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March 19, 2013

Farmers Run Risk to Plant Safrinha Soybeans in Central Brazil

Some farmers in Brazil defied conventional wisdom and planted a safrinha crop of soybeans this growing season. Certainly, the vast majority of farmers opted for a second crop of corn, cotton, or grain sorghum, but we did see a hand full of fields that had been double cropped with soybeans. Agronomist in Brazil warned the farmers not to plant a second crop of back-to-back soybeans due to the potential buildup of diseases and pests, especially soybean rust. This year though, soybean rust was not a major concern (see later article) and a few farmers decided to run the risk of planting a second crop of soybeans.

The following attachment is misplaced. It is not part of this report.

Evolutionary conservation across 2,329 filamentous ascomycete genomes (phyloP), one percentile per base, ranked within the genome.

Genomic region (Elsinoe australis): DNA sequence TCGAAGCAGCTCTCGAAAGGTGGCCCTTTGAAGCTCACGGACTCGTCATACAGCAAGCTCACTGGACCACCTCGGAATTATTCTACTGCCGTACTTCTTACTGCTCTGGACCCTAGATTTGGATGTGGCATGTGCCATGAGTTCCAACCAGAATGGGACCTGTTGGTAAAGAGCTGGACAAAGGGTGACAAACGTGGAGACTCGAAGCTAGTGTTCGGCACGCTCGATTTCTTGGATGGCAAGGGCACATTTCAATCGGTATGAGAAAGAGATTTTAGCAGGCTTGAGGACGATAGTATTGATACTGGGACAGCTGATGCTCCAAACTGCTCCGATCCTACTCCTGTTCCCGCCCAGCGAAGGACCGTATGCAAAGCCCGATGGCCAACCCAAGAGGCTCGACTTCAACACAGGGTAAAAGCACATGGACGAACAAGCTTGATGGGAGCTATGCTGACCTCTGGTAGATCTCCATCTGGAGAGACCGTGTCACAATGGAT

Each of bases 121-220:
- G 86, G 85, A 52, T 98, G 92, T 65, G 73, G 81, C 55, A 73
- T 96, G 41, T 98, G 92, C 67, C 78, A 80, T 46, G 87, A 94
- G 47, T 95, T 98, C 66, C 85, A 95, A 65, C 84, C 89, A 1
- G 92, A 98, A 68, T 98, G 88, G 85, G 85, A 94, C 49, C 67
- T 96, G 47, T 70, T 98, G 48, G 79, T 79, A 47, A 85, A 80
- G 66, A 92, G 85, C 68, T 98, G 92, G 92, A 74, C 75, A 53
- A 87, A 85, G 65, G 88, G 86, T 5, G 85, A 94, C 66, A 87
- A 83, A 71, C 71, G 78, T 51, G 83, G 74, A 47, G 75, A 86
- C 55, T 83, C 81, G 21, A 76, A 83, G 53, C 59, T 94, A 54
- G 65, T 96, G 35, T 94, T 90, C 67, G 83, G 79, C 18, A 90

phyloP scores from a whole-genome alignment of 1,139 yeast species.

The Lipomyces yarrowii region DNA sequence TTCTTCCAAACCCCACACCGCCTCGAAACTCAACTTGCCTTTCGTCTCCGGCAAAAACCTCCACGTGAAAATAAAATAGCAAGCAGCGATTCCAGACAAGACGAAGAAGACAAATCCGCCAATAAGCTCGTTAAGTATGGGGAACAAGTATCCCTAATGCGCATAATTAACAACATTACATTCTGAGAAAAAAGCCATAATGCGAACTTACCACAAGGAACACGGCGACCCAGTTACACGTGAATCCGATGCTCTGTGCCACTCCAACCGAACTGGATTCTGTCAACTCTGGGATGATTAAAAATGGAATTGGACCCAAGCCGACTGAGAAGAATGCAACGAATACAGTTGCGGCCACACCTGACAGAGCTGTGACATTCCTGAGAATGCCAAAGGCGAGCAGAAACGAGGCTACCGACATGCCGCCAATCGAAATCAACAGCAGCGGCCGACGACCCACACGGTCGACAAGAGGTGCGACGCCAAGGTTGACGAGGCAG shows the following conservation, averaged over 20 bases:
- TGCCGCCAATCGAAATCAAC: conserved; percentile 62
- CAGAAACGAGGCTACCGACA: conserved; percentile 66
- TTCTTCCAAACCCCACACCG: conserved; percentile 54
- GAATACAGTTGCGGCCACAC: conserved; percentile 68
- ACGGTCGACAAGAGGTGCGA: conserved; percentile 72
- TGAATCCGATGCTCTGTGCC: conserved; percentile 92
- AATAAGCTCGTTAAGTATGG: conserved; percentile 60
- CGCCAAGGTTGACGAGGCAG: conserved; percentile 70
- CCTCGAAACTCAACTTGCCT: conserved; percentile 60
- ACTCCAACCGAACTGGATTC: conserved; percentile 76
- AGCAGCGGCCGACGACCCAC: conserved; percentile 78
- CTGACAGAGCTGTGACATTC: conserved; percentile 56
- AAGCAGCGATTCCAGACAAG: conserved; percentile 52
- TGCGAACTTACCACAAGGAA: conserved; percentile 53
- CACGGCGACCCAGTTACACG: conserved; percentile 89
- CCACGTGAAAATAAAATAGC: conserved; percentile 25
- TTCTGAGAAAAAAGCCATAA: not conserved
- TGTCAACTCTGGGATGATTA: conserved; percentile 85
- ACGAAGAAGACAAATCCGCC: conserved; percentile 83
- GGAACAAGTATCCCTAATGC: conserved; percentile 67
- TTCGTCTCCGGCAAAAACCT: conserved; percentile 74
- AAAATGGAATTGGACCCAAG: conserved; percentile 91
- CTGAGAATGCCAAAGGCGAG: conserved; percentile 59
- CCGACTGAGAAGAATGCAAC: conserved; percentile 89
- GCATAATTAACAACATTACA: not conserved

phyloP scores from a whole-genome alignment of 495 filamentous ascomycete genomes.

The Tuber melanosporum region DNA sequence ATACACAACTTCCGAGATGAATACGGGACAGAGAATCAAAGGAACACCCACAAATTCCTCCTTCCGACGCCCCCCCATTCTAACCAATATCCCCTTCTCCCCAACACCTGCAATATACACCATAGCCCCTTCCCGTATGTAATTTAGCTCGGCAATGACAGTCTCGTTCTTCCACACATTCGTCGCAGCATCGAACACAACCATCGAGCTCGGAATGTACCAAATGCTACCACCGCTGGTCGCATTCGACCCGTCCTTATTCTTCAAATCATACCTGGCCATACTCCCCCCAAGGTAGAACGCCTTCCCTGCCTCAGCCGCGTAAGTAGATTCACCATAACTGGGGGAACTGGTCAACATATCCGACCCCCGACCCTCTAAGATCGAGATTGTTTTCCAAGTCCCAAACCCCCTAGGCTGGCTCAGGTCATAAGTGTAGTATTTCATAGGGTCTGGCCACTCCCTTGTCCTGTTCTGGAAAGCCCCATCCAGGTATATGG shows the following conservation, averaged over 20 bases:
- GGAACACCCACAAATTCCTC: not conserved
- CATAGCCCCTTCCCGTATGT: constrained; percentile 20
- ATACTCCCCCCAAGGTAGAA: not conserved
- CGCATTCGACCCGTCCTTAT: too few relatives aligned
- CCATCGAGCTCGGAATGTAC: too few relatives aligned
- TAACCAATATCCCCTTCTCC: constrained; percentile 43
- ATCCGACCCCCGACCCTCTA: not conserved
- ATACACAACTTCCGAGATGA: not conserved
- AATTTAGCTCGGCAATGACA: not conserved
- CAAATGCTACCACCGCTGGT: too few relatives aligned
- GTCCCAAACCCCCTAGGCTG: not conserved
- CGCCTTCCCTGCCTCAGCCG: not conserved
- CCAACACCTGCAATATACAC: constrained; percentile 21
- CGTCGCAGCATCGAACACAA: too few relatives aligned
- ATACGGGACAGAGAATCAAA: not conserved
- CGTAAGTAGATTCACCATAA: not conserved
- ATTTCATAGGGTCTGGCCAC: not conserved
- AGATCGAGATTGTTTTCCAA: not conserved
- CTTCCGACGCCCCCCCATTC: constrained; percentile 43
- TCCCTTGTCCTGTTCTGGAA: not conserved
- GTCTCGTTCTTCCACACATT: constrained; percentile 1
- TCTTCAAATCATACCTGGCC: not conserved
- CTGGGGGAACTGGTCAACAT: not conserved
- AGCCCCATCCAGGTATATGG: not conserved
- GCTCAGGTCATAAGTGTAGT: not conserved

The farmers that did plant a second crop of soybeans will need to have the soybeans completely harvested before June 15th when the prohibition of having any live soybean plants kicks in again in central Brazil.

The farmers that planted a second crop of soybeans claim that even with the potential for additional diseases, a second crop of soybeans is a good economic alternative. Reasons for their optimism includes the fact that soybeans are cheaper to plant, they are less susceptible to dry weather than corn, and the price of soybeans remains strong. Additionally, when these soybeans are ready for harvest, the transportation costs will be much lower than when the first soybean crop was harvested. Some farmers claim that the reduced transportation costs can more than offset the potential increased cost of disease control.

I think one of the reasons why farmers took the risk to plant a second crop of soybeans this year was the fact that soybean rust was not a significant problem this growing season. They will probably have to spray additional fungicides to control the disease, but if rust had been a raging problem at the time the first crop of soybeans were harvested, I don't think they have risked planting a second crop of soybeans.